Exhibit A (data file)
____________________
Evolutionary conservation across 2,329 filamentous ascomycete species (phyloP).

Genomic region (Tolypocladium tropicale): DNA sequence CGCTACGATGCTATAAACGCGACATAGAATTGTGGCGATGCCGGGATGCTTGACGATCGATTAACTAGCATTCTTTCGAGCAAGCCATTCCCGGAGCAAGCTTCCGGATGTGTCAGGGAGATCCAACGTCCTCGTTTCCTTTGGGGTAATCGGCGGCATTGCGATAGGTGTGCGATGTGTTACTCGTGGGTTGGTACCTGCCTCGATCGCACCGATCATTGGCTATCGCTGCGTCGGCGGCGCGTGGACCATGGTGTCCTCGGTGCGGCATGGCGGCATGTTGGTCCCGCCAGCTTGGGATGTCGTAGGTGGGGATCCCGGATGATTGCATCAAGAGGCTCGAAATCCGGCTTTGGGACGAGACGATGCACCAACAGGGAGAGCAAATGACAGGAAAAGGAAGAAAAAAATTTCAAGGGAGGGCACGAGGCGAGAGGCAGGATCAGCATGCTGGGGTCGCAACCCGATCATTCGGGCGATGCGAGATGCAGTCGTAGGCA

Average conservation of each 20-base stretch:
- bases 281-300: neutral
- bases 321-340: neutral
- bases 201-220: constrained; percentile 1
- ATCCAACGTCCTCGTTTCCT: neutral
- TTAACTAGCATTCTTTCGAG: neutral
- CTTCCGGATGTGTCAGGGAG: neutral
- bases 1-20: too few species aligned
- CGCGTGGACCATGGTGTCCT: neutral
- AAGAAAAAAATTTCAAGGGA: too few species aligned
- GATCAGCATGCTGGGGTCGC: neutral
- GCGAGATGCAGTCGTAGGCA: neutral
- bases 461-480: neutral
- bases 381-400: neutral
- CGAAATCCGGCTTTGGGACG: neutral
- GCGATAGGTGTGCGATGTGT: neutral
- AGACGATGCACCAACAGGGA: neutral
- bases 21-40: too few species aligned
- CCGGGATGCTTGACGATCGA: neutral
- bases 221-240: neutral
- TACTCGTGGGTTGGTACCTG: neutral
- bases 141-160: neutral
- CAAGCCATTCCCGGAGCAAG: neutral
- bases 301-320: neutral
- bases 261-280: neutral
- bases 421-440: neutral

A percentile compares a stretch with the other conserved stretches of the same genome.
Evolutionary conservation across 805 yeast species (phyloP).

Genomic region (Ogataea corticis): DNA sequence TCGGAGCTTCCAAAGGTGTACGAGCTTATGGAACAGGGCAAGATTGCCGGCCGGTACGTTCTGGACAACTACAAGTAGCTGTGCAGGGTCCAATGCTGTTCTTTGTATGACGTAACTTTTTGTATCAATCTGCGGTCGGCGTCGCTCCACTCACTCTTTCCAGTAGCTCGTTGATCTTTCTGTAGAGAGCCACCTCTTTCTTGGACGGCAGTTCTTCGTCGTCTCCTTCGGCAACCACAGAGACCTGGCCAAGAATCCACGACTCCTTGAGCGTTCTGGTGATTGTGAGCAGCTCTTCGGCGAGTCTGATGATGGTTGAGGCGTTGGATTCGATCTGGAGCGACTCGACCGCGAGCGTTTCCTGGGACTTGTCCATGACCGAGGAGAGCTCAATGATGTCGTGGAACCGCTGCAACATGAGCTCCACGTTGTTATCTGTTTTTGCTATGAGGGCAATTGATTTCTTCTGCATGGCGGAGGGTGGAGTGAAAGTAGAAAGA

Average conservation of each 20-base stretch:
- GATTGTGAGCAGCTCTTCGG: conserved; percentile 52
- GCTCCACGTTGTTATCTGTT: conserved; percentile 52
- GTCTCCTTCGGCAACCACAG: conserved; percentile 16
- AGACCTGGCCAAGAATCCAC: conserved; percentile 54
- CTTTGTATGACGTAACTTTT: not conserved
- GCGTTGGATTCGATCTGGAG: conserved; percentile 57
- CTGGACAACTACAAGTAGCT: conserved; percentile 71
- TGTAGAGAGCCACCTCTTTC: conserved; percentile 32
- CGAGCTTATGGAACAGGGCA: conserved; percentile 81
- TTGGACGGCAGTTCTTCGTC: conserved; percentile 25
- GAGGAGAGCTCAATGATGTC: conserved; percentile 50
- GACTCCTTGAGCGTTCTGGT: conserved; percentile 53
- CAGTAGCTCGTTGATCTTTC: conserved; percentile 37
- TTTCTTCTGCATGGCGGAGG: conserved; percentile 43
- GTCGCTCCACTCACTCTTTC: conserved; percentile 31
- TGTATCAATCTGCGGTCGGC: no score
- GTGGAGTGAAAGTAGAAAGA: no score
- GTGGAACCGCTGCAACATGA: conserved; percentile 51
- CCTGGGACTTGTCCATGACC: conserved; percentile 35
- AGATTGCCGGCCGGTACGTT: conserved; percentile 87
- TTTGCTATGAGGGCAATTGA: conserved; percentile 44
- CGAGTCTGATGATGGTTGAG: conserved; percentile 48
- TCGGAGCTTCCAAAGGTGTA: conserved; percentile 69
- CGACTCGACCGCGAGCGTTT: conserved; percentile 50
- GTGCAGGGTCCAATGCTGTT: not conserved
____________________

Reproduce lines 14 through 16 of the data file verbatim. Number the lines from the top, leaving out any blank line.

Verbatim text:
- GCGAGATGCAGTCGTAGGCA: neutral
- bases 461-480: neutral
- bases 381-400: neutral